Surfing Legends

Mark Foo

Mythologized as one of the greatest surfers of all time, partly as a consequence of his tragic death while surfing Maverick’s in December 1994. Foo had travelled to California from his Hawaiian home after being told about the near-perfect surfing conditions in Half Moon Bay. He entered the water with his rivals, Ken Bradshaw, Mike Parsons and Brock Little, and wiped out whilst paddling into a medium sized wave. Spectators thought little of the wipe-out, which had not seemed particularly serious, and diverted their attention to the other surfers, failing to notice that Foo had not come back to the surface. Foo’s body was found an hour later, by which point it was too late to save him.

Mark Foo

Mark Foo

An element of mystery still surrounds his death, as it is unclear why Foo drowned whilst trying to surf a wave significantly smaller than many he had successfully conquered in the past. It is thought that Foo might have hit his head on his board or a rock, which either rendered him unconscious or too disoriented to find his way back to the surface.

Ken Bradshaw

Born in Texas in 1952, Bradshaw has dedicated the majority of his life to surfing. He was one of Mark Foo’s major rivals in the 1970s, 80s and early 90s and has surfed all over the world. He staked his claim as a living surfing legend when he surfed the largest wave ever ridden (with the aid of a tow) at Oahu on Hawaii’s northern shore, in January 1998. The wave had a face no less than 85 feet high.

Eddie Aikau

Born in Hawaii in 1946, Aikau became well-known as a lifeguard in Waimea Bay, saving many who had been overwhelmed by the surf. He was also a renowned big wave surfer, often surfing giant swells in Waimea Bay himself. Aikau died in 1978 when his canoe capsized a few miles off the coast. In order to summon help for his fellow crew members, Aikau insisted on paddling the five miles back to shore on his board. Despite a massive search and rescue mission, his body was never found.

Bethany Hamilton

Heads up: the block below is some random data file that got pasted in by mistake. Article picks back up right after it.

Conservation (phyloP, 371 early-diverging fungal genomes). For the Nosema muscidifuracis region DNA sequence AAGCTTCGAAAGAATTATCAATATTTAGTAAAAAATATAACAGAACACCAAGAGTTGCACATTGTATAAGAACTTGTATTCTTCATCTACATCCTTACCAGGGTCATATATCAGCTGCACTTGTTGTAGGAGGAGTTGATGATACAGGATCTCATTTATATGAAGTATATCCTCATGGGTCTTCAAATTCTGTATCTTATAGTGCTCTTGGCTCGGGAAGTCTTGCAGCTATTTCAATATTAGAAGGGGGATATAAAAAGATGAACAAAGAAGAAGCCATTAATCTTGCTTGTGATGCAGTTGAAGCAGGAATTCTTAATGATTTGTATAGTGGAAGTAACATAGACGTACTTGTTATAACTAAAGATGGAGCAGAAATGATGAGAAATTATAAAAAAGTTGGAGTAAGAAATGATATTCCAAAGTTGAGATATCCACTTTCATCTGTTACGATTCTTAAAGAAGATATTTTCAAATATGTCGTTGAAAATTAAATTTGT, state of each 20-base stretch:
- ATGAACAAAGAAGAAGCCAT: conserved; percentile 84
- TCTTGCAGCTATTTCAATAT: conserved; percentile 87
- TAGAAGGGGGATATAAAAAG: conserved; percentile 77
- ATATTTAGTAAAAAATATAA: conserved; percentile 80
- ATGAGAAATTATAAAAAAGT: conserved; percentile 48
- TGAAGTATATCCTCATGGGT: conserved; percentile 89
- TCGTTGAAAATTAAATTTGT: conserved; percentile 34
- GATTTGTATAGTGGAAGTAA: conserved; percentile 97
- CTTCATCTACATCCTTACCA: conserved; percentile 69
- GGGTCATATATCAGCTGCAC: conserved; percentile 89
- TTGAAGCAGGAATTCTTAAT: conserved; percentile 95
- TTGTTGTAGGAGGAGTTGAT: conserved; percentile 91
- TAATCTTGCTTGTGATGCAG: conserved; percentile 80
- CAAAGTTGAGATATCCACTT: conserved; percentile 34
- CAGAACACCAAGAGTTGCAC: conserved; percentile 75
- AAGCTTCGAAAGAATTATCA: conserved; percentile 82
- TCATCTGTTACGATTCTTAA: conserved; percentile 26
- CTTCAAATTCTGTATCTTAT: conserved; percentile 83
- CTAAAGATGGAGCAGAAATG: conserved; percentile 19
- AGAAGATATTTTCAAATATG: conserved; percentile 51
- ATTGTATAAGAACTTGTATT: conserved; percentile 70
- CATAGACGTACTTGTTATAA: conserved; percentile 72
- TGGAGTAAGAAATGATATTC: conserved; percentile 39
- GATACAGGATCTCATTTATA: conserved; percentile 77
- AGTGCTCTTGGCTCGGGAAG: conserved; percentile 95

Born in 1990 and grew up surfing in Hawaii, Hamilton encapsulates the passion for the sport felt by so many surfers. In 2003, at the age of just 13, Bethany was surfing with friends when she was attacked by a 15 foot shark. Despite losing her arm and more than half her blood, she survived and was back in the surf a month after the attack. She has since re-taught herself how to surf despite her disability, and is still determined to become a professional surfer.

Layne Beachley

Generally acknowledged as one of the best female surfers in history. Born in 1972, Beachley has since collected no fewer than seven World Championship Titles.

Mike Parsons

Parsons was a contemporary of Mark Foo’s, and a witness to the tragic accident which killed him. He secured the respect of big wave surfers everywhere when he won the prize for the largest documented wave of the year at Cortes Bank, California in January 2001. The wave in question was 66-feet high and Parsons won $1000 for every foot of it.

Laird Hamilton

Grew up on the North Shore of Hawaii and began learning how to surf when he was only three years old. Hamilton is a renowned tow-surfer. He wowed his contemporaries when a photograph of him surfing at Teahupo’o appeared on the cover of Surfer Magazine in 2000.

Robert Kelly Slater

Robert Kelly Slater

Robert Kelly Slater

Known popularly as Kelly Slater, he was the first surfer to score 20/20 on the ASP World Tour. Slater has won the ASP World Champion title eight times, in addition to a number of other competitions.